Comment 39063

By Robert D (anonymous) | Posted March 23, 2010 at 21:48:54

It's not draconian to use taxes to influence behaviour. Taxes (and tax breaks) are powerful tools of social engineering that are being used all the time. RRSPs and TFSAs only exist because the government wants to encourage Canadians to save for retirement so they don't have to subsidize you in your old age.

Similarly the "sin" taxes on a wide variety of products are more than a form of revenue, they're also done to engineer social behaviour, discourage overconsumption of certain items the government considers inappropriate.

When we look at the tax break for vacant buildings, it might not necessarily encourage an owner to vacate an existing building (since they'll have a negative net income from that property). However neither does it encourage owners to find a use for a vacant building. Owners may find renting out a building actually costs more than leaving it vacant once repair (some of them are in dire condition as we well know), property management, and higher taxes come into play.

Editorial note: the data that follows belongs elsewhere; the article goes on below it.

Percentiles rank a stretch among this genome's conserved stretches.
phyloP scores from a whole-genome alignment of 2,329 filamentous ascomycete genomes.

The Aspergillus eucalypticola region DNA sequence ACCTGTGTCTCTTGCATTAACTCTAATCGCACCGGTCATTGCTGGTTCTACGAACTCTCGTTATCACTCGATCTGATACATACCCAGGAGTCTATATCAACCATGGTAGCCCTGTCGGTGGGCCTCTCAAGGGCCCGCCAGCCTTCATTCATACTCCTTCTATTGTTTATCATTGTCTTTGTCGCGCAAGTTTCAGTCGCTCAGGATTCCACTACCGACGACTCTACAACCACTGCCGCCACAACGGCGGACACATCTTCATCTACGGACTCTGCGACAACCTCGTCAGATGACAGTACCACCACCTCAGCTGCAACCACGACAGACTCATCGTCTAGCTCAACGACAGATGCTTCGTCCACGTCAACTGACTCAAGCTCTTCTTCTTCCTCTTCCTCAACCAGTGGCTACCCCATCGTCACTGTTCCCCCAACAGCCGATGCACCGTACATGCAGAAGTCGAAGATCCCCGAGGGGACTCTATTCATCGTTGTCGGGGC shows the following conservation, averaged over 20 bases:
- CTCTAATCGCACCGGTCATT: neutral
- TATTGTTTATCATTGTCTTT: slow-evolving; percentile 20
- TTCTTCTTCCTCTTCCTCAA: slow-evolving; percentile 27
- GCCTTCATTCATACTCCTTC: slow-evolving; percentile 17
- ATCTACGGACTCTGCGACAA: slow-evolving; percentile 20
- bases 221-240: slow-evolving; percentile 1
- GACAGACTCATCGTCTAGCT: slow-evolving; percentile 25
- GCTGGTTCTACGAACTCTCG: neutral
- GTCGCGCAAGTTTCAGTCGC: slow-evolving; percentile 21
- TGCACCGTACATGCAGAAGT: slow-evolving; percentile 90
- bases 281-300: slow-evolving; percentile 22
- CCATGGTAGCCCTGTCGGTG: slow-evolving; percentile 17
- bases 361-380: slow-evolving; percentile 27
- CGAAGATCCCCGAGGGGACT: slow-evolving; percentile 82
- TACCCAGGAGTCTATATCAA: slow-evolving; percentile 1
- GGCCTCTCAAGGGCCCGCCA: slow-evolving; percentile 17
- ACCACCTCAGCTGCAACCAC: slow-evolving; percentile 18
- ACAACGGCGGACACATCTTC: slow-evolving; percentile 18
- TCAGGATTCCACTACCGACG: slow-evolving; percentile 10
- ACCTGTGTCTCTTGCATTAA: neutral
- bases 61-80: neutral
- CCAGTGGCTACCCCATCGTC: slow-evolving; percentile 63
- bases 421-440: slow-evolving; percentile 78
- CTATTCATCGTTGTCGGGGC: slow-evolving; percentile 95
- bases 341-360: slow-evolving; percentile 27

It's similar to the welfare debate: People who start working at a part time job to try and become better off get their welfare clawed back, and never get ahead.

I think the big hurdle for a few of these projects is the capital costs in making the building usable again. The best way to address this is probably a tax holiday for new buildings/uses within the downtown core. This will give them a fixed period of time to recoup the capital outlay of making the building usable before placing a tax burden on them. It will make projects more financially attractive to investors, and at the end of the tax holiday even if that particular business finds it can't sustain itself, at least we have a rennovated usable building that another business can take a shot in, rather than starting the process over from scratch.

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